Amid soaring electricity bills across Europe, the battle to stay warm has finally hit the men’s fashion show in Paris. What is the French solution? Please let me wear a polo neck.
It was tall black at Givenchy and tight salmon pink at Welsh Bonner. there was a version.
On the opening night of Paris Fashion Week, Saint Laurent showed off funnel-neck jumpers, some of which transformed into gowns.
The polo neck has a long tradition of European style. French brand Givenchy’s creative director Matthew Williams agreed behind the scenes, of which he launched the show with five. “We do this sort of thing every season.” Williams is best known for his punk take on tailoring, but this season he’s swapped polo necks for sharp black suits and broad-shouldered camels. I styled it under my coat. Some were chin-grazing, while others were wide enough to allow a jumper to be layered underneath.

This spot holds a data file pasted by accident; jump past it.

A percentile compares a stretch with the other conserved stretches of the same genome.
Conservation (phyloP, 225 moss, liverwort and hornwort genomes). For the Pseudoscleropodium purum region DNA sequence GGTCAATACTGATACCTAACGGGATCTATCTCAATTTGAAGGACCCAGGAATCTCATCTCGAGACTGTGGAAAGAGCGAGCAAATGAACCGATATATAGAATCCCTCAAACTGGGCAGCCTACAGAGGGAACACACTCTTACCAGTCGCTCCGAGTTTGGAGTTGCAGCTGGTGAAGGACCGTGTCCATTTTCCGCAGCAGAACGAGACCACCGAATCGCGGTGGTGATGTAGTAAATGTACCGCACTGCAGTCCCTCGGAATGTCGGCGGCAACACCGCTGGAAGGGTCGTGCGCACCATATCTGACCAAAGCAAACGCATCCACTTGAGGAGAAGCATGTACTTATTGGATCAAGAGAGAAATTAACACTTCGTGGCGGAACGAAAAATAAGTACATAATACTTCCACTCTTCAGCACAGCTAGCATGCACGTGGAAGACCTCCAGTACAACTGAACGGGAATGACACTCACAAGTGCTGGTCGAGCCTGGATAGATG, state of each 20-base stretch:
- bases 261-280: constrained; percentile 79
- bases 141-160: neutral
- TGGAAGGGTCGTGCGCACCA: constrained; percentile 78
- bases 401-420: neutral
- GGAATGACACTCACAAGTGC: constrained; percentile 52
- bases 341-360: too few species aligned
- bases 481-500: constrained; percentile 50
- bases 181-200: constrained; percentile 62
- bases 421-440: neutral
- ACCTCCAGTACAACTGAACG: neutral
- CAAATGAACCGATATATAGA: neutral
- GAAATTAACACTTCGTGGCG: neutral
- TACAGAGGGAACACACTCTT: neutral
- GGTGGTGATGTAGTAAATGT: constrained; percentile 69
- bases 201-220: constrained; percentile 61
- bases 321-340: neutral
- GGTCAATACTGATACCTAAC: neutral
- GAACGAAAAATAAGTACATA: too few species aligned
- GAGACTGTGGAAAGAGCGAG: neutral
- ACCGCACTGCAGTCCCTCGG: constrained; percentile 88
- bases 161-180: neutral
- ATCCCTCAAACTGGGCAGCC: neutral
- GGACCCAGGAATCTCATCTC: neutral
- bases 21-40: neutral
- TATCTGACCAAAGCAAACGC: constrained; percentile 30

In the 1960s, the polo neck entered the wardrobes of intellectuals such as Samuel Beckett and Michel Foucault, and Italian movie stars such as Marcello Mastroianni. Overnight, they became the unofficial uniforms of both Left Bank thinkers and the Riviera red carpet.
But recently, polo necklines have become a touchy topic in France. , which peaked when Emmanuel Macron arrived at the conference in a black cashmere shirt. Opposition leader Marine Le Pen tweeted: Dress them in cashmere. ”
Both fictional (Succession’s Shiv Roy wears a £700 version of Gabriella Hearst) and real (the Arnaud family, LVMH’s billionaire owners, are rarely seen elsewhere) Popular among the 1% and also the de facto uniform of technology.CEOs who are among the richest people in the world.
Few French people will want to be like Macron this week. Tomorrow, thousands of workers will go on strike across the capital’s public transport network in opposition to the government’s planned reform to raise the retirement age from his 62 to his 64. you will get stuck.
One solution is fashion fleece. One of North Face’s Chunky Cream versions found him three times in two days. Not the catwalk, but the drivers, journalists and photographers who make it happen. Outside the Givenchy show, one driver, Cardo, said he was so warm that he was fine with wearing “just a T-shirt underneath.”